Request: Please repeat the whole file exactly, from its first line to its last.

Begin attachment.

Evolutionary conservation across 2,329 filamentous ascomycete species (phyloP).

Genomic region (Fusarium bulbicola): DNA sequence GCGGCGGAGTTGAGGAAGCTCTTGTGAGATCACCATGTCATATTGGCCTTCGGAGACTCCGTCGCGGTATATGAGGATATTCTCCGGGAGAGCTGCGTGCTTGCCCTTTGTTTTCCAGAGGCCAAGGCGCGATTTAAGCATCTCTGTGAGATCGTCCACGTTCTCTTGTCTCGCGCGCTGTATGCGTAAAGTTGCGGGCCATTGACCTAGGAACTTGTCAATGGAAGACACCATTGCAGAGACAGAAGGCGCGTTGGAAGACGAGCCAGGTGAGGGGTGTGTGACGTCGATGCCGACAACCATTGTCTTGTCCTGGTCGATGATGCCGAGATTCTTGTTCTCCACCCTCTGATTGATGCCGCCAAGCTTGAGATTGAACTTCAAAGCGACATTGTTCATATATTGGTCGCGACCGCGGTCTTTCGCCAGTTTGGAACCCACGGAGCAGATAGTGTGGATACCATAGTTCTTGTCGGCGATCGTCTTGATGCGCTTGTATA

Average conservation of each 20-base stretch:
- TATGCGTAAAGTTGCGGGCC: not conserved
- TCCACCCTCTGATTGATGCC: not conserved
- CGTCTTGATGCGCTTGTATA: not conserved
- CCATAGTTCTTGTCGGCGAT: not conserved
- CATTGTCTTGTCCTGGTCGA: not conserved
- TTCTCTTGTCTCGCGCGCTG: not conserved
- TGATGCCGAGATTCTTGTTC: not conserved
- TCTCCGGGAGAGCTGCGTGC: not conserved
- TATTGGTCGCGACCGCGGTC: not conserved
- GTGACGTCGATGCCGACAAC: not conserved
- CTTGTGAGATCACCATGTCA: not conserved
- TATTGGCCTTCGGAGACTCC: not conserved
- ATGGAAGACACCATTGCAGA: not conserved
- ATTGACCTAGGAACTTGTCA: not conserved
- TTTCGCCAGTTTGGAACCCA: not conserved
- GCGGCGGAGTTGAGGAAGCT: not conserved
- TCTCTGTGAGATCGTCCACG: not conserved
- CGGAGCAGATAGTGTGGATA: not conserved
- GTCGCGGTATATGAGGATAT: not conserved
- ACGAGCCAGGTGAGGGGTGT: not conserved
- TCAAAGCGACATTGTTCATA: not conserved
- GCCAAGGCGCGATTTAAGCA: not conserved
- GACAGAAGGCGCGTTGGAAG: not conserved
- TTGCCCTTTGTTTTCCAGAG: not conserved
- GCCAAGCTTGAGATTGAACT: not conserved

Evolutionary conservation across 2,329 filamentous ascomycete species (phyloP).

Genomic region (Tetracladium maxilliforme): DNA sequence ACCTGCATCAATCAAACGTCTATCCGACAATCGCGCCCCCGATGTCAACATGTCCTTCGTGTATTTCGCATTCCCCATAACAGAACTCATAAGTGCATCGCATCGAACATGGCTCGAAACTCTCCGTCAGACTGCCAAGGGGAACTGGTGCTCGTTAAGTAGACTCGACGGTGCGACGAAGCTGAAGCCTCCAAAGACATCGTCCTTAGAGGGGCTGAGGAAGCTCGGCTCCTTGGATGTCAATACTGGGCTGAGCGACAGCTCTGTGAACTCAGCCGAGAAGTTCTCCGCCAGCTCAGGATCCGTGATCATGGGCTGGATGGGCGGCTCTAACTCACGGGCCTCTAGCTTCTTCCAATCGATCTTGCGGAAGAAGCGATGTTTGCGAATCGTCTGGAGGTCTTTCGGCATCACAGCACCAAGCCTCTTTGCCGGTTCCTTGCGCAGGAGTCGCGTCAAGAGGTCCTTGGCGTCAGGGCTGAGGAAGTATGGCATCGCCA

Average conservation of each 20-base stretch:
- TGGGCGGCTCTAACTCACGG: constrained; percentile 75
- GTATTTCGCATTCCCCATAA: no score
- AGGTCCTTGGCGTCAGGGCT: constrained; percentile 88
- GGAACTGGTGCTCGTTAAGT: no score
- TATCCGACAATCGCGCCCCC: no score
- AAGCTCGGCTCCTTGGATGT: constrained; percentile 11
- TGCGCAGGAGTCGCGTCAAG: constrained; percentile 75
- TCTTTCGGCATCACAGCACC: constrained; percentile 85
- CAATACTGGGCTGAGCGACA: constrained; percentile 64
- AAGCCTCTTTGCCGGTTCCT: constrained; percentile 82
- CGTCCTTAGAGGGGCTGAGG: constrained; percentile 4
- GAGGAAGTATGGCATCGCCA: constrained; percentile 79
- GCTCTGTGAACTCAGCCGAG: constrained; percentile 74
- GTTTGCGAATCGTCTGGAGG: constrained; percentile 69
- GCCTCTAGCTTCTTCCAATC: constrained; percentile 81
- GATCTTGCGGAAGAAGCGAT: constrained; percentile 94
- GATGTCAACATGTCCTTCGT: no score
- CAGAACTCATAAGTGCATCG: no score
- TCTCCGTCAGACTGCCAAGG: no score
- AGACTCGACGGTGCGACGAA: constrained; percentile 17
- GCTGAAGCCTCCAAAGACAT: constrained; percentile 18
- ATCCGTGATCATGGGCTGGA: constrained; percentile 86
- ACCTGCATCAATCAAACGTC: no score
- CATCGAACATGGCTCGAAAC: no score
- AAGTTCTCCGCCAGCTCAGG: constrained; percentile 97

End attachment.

Evolutionary conservation across 2,329 filamentous ascomycete species (phyloP).

Genomic region (Fusarium bulbicola): DNA sequence GCGGCGGAGTTGAGGAAGCTCTTGTGAGATCACCATGTCATATTGGCCTTCGGAGACTCCGTCGCGGTATATGAGGATATTCTCCGGGAGAGCTGCGTGCTTGCCCTTTGTTTTCCAGAGGCCAAGGCGCGATTTAAGCATCTCTGTGAGATCGTCCACGTTCTCTTGTCTCGCGCGCTGTATGCGTAAAGTTGCGGGCCATTGACCTAGGAACTTGTCAATGGAAGACACCATTGCAGAGACAGAAGGCGCGTTGGAAGACGAGCCAGGTGAGGGGTGTGTGACGTCGATGCCGACAACCATTGTCTTGTCCTGGTCGATGATGCCGAGATTCTTGTTCTCCACCCTCTGATTGATGCCGCCAAGCTTGAGATTGAACTTCAAAGCGACATTGTTCATATATTGGTCGCGACCGCGGTCTTTCGCCAGTTTGGAACCCACGGAGCAGATAGTGTGGATACCATAGTTCTTGTCGGCGATCGTCTTGATGCGCTTGTATA

Average conservation of each 20-base stretch:
- TATGCGTAAAGTTGCGGGCC: not conserved
- TCCACCCTCTGATTGATGCC: not conserved
- CGTCTTGATGCGCTTGTATA: not conserved
- CCATAGTTCTTGTCGGCGAT: not conserved
- CATTGTCTTGTCCTGGTCGA: not conserved
- TTCTCTTGTCTCGCGCGCTG: not conserved
- TGATGCCGAGATTCTTGTTC: not conserved
- TCTCCGGGAGAGCTGCGTGC: not conserved
- TATTGGTCGCGACCGCGGTC: not conserved
- GTGACGTCGATGCCGACAAC: not conserved
- CTTGTGAGATCACCATGTCA: not conserved
- TATTGGCCTTCGGAGACTCC: not conserved
- ATGGAAGACACCATTGCAGA: not conserved
- ATTGACCTAGGAACTTGTCA: not conserved
- TTTCGCCAGTTTGGAACCCA: not conserved
- GCGGCGGAGTTGAGGAAGCT: not conserved
- TCTCTGTGAGATCGTCCACG: not conserved
- CGGAGCAGATAGTGTGGATA: not conserved
- GTCGCGGTATATGAGGATAT: not conserved
- ACGAGCCAGGTGAGGGGTGT: not conserved
- TCAAAGCGACATTGTTCATA: not conserved
- GCCAAGGCGCGATTTAAGCA: not conserved
- GACAGAAGGCGCGTTGGAAG: not conserved
- TTGCCCTTTGTTTTCCAGAG: not conserved
- GCCAAGCTTGAGATTGAACT: not conserved

Evolutionary conservation across 2,329 filamentous ascomycete species (phyloP).

Genomic region (Tetracladium maxilliforme): DNA sequence ACCTGCATCAATCAAACGTCTATCCGACAATCGCGCCCCCGATGTCAACATGTCCTTCGTGTATTTCGCATTCCCCATAACAGAACTCATAAGTGCATCGCATCGAACATGGCTCGAAACTCTCCGTCAGACTGCCAAGGGGAACTGGTGCTCGTTAAGTAGACTCGACGGTGCGACGAAGCTGAAGCCTCCAAAGACATCGTCCTTAGAGGGGCTGAGGAAGCTCGGCTCCTTGGATGTCAATACTGGGCTGAGCGACAGCTCTGTGAACTCAGCCGAGAAGTTCTCCGCCAGCTCAGGATCCGTGATCATGGGCTGGATGGGCGGCTCTAACTCACGGGCCTCTAGCTTCTTCCAATCGATCTTGCGGAAGAAGCGATGTTTGCGAATCGTCTGGAGGTCTTTCGGCATCACAGCACCAAGCCTCTTTGCCGGTTCCTTGCGCAGGAGTCGCGTCAAGAGGTCCTTGGCGTCAGGGCTGAGGAAGTATGGCATCGCCA

Average conservation of each 20-base stretch:
- TGGGCGGCTCTAACTCACGG: constrained; percentile 75
- GTATTTCGCATTCCCCATAA: no score
- AGGTCCTTGGCGTCAGGGCT: constrained; percentile 88
- GGAACTGGTGCTCGTTAAGT: no score
- TATCCGACAATCGCGCCCCC: no score
- AAGCTCGGCTCCTTGGATGT: constrained; percentile 11
- TGCGCAGGAGTCGCGTCAAG: constrained; percentile 75
- TCTTTCGGCATCACAGCACC: constrained; percentile 85
- CAATACTGGGCTGAGCGACA: constrained; percentile 64
- AAGCCTCTTTGCCGGTTCCT: constrained; percentile 82
- CGTCCTTAGAGGGGCTGAGG: constrained; percentile 4
- GAGGAAGTATGGCATCGCCA: constrained; percentile 79
- GCTCTGTGAACTCAGCCGAG: constrained; percentile 74
- GTTTGCGAATCGTCTGGAGG: constrained; percentile 69
- GCCTCTAGCTTCTTCCAATC: constrained; percentile 81
- GATCTTGCGGAAGAAGCGAT: constrained; percentile 94
- GATGTCAACATGTCCTTCGT: no score
- CAGAACTCATAAGTGCATCG: no score
- TCTCCGTCAGACTGCCAAGG: no score
- AGACTCGACGGTGCGACGAA: constrained; percentile 17
- GCTGAAGCCTCCAAAGACAT: constrained; percentile 18
- ATCCGTGATCATGGGCTGGA: constrained; percentile 86
- ACCTGCATCAATCAAACGTC: no score
- CATCGAACATGGCTCGAAAC: no score
- AAGTTCTCCGCCAGCTCAGG: constrained; percentile 97